Two light rail loops, between the railway station and Bishopstown, and te South Mall out to Douglas, would a much better way of spending the money.




Aidan,
So you would take infrastructural funds aimed at easing the current imbalance between the north and south side and spend it entirely on light rail for the southside?

Agreed about light rail, but not about further exacerbating the unequal investments north and south of the Lee.
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Re: developments in cork

Postby Aidan » Mon Jun 26, 2006 6:38 pm

You mean, would I spend money on public transport where the vast majority of the public actually live?

Funnily enough, yes I would.

In any case, the NRR would benefit the southside a lot more than the northside, given that its main function would be to take non local traffic off the South Link and route it around the north of the city, freeing up the commuter hell that is the South Link. The biggest benficiary on the north side would be, as jungle pointed out, in reducing the traffic that clogs up the Ballyvolane area. The CASP makes very clear the intention to develop new population centres along the railway line to the north of the city, in time, those (in the Monard/Rathpeacon/Blarney area) will necessitate new road infrastructure on the scale of the NRR, but in the interim, I'd prefer to see those new developments grow around the railway first, while at the same time addressing the public transport problems in the city centre..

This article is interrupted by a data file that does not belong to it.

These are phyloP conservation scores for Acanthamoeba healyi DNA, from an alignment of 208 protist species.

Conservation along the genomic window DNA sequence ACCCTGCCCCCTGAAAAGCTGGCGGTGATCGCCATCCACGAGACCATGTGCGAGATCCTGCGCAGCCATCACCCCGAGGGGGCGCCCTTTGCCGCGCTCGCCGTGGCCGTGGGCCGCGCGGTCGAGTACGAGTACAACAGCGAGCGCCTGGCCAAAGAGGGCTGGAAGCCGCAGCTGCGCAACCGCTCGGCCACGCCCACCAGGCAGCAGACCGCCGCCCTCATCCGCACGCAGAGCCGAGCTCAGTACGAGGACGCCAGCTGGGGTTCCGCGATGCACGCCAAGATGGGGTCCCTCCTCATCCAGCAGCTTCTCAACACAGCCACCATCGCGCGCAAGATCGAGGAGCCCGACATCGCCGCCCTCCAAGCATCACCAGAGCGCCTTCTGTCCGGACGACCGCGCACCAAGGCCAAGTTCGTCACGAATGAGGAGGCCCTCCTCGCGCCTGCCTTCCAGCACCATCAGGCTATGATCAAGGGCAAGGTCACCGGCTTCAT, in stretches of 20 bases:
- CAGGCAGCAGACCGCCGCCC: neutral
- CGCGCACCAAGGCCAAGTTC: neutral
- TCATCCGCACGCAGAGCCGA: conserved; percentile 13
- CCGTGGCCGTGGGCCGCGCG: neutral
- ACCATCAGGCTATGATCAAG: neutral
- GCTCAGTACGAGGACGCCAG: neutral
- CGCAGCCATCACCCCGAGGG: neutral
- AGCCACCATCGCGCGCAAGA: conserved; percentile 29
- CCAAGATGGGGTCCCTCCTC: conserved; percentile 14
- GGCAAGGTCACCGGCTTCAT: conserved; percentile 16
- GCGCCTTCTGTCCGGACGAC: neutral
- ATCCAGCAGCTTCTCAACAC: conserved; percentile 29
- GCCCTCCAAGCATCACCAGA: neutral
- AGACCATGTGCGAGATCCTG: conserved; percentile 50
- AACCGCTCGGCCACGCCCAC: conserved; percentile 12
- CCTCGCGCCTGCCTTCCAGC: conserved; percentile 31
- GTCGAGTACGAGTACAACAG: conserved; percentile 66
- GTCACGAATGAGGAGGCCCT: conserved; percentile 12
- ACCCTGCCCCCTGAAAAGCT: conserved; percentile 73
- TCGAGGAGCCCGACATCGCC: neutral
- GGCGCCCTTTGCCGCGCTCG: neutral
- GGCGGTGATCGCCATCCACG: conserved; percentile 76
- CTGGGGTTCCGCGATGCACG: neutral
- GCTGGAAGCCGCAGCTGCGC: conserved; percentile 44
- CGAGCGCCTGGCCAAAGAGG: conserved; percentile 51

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Re: developments in cork

Postby bosco » Mon Jun 26, 2006 6:47 pm

jungle wrote:On the NRR, I think it splits into two sections - between the Limerick and Dublin roads and from the Limerick road to Ballincollig. The first of these is needed sooner. At the moment traffic from the Limerick road is feeding into the city centre or small suburban roads regardless of its destination. It should be linked in to the existing ring road network and also have easier access to the port. The second strikes me as something of a vanity project. I can't imagine the traffic volumes from the Limerick road towards West Cork and Ballincollig require a road like that proposed yet. In the medium term, a decent link road from the old Blarney Road (Kerry Pike Road) to the Lee Road would suffice.